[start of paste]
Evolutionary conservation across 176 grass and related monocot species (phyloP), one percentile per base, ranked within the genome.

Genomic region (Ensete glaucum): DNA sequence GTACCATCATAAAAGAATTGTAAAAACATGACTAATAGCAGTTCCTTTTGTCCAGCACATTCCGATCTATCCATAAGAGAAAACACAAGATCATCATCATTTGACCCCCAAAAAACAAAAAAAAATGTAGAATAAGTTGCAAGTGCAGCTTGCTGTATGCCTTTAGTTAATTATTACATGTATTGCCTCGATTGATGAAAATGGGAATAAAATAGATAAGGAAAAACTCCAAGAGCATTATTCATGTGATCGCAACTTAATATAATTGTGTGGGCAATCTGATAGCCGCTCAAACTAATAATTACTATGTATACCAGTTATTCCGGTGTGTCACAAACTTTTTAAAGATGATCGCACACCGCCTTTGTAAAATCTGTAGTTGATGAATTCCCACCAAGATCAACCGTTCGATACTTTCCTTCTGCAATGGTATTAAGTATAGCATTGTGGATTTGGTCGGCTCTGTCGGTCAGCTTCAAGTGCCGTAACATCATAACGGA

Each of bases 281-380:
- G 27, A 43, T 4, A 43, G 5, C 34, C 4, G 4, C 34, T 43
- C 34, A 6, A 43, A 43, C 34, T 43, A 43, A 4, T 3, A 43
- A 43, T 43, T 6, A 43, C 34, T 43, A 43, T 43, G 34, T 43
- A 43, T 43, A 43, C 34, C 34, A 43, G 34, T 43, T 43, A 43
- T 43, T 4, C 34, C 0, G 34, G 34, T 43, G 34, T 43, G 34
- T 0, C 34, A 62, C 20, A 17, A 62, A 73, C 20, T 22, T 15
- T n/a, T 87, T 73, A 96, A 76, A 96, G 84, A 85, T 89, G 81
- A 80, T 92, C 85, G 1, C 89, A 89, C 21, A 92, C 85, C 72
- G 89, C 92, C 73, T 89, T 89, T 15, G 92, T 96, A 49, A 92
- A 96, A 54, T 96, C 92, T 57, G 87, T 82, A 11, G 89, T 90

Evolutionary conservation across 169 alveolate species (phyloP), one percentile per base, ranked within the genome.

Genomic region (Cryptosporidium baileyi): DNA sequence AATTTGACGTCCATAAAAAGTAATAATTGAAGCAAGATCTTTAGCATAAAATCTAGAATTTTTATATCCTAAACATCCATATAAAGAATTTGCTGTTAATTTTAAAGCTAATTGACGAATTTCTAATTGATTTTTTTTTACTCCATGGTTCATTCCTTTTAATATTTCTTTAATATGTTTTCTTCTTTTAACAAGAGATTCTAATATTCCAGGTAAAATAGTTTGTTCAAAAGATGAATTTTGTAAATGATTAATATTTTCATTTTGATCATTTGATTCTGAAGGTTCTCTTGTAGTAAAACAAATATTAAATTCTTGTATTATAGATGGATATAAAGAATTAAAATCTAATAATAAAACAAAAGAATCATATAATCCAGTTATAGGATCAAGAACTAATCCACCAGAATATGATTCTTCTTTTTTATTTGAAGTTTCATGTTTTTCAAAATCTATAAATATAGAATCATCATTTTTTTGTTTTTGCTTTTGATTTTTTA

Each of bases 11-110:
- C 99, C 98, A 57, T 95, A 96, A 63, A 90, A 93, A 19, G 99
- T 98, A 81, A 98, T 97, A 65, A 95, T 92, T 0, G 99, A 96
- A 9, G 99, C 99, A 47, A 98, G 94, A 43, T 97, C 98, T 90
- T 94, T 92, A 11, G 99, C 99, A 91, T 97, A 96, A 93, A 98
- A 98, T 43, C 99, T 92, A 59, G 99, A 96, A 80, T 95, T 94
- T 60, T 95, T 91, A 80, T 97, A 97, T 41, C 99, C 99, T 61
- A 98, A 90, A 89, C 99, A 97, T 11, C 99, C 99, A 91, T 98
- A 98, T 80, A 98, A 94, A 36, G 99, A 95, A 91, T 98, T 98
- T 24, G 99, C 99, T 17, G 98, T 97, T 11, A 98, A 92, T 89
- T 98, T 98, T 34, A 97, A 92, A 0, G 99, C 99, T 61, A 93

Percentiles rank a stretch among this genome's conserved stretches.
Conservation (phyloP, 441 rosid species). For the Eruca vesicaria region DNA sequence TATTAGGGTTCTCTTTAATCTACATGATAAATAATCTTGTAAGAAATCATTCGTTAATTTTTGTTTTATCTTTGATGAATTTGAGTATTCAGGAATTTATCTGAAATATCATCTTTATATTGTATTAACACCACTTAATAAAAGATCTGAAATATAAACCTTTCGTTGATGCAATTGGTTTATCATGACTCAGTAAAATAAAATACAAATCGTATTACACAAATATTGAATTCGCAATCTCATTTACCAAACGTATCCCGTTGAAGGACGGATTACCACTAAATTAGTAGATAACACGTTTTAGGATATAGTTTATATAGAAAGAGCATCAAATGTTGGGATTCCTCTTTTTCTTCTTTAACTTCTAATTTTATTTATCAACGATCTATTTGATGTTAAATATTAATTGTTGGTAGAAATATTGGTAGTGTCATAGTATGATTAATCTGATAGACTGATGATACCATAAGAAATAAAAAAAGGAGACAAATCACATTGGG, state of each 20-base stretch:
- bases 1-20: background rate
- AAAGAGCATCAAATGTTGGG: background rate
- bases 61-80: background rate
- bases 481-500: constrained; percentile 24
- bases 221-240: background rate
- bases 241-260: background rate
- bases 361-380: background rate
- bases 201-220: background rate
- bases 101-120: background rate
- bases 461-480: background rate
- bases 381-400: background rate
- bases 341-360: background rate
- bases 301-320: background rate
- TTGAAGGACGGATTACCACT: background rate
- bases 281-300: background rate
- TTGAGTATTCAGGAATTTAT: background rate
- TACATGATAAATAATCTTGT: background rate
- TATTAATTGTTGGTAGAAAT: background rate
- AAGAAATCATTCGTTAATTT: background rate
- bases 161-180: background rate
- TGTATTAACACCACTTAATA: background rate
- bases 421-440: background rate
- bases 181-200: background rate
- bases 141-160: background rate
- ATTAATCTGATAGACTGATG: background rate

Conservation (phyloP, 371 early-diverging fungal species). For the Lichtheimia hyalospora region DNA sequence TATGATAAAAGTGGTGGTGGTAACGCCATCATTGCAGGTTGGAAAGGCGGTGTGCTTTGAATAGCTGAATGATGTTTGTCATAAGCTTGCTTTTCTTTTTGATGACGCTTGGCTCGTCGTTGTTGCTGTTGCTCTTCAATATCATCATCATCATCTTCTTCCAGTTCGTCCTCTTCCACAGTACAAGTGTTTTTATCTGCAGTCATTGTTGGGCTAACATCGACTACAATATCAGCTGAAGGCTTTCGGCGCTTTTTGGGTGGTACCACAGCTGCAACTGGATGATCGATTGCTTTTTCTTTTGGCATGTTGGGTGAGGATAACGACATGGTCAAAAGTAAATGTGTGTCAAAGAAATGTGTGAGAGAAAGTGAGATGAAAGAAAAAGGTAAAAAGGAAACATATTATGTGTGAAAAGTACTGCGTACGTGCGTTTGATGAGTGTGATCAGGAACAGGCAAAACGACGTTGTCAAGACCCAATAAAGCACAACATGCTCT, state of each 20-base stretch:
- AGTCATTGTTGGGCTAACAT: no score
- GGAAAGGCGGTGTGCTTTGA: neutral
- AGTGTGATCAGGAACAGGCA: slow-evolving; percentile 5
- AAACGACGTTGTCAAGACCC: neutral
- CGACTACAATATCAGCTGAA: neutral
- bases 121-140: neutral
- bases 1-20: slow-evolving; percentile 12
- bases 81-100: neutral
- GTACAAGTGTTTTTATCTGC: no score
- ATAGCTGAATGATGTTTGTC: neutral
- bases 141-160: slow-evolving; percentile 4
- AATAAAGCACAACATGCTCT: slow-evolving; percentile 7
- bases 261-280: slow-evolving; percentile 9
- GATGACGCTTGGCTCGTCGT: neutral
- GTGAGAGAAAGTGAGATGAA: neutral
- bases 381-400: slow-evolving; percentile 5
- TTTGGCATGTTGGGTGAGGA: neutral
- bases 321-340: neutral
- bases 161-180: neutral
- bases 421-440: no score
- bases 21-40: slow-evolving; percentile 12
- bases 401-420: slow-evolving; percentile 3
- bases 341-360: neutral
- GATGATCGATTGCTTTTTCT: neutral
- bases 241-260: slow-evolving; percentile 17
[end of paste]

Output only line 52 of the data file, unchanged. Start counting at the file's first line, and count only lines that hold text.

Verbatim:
- bases 141-160: background rate